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Title: Walking the sweet orange chain : agri-food geographies of citrus losses
Author: Ugoh, Sarem
ISNI:       0000 0004 7430 383X
Awarding Body: University of Nottingham
Current Institution: University of Nottingham
Date of Award: 2018
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Food waste in recent years has become an international priority because of the large amounts of food wasted from farm to fork. In low-income countries like Nigeria, losses are significantly higher along the food chain from production to retail. There is a dearth of research that considers various crop value chains in different geographical regions and the prevailing conditions that influence these losses. Nigeria produces 3.9 million metric tonnes of citrus annually and it estimated that 30-70% is lost to postharvest losses. This study investigated the causes of losses from farm to fork along the citrus value chain in Nigeria. It adopted the ‘follow the thing’ framework to trace the journey of an orange from the farm to the consumers’ home. A multi-method methodological strategy was employed to capture the causes and impacts of losses from the perspective of core actors with the use of questionnaires, interviews and field observations. Empirical findings suggest that citrus postharvest losses are between 10-100%. Losses were found to result from an absence of processing facilities to provide a ready market for fruits. Other causes include improper postharvest handling in the form of poor harvesting techniques, inadequate storage, packaging and transportation facilities. These losses had negative impacts on the livelihood of the actors, as they directly reduced the income they obtained. The most important cause of losses identified was the lack of political willpower due to bad governance in the provision of processing facilities. This further provided a disabling environment for the citrus market to thrive. The thesis recommends ‘follow the thing’ as an adequate framework to study and understand postharvest losses.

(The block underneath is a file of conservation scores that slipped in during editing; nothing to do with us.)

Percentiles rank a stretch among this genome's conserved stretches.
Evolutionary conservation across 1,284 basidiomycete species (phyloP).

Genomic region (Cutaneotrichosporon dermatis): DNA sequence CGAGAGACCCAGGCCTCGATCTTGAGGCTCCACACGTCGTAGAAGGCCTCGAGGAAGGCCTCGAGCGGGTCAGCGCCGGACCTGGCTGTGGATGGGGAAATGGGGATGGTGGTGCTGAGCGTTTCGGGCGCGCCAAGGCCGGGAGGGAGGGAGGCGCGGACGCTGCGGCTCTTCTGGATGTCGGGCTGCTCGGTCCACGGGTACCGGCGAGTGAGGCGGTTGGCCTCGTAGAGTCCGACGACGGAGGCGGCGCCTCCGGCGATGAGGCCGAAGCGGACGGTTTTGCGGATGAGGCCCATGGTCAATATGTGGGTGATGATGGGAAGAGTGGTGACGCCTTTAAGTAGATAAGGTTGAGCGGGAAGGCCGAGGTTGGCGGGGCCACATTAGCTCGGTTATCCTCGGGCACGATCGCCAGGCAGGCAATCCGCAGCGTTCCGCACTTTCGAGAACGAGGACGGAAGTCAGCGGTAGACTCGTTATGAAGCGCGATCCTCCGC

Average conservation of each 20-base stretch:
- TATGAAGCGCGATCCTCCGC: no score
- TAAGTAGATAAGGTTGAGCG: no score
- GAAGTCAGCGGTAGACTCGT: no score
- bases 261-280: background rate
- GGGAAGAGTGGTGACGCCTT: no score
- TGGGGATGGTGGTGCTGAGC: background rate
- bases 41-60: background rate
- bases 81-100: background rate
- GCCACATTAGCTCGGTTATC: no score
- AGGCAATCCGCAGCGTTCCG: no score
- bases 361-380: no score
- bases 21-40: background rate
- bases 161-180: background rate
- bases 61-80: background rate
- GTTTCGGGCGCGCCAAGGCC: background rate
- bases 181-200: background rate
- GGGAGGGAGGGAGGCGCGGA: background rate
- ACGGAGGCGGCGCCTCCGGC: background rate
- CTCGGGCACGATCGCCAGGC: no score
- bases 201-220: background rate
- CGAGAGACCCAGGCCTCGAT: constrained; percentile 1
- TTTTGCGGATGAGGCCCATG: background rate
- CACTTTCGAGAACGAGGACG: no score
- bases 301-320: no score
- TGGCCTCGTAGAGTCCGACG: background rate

Supervisor: Not available Sponsor: Not available
Qualification Name: Thesis (Ph.D.) Qualification Level: Doctoral
EThOS ID:  DOI: Not available
Keywords: HD Industries. Land use. Labor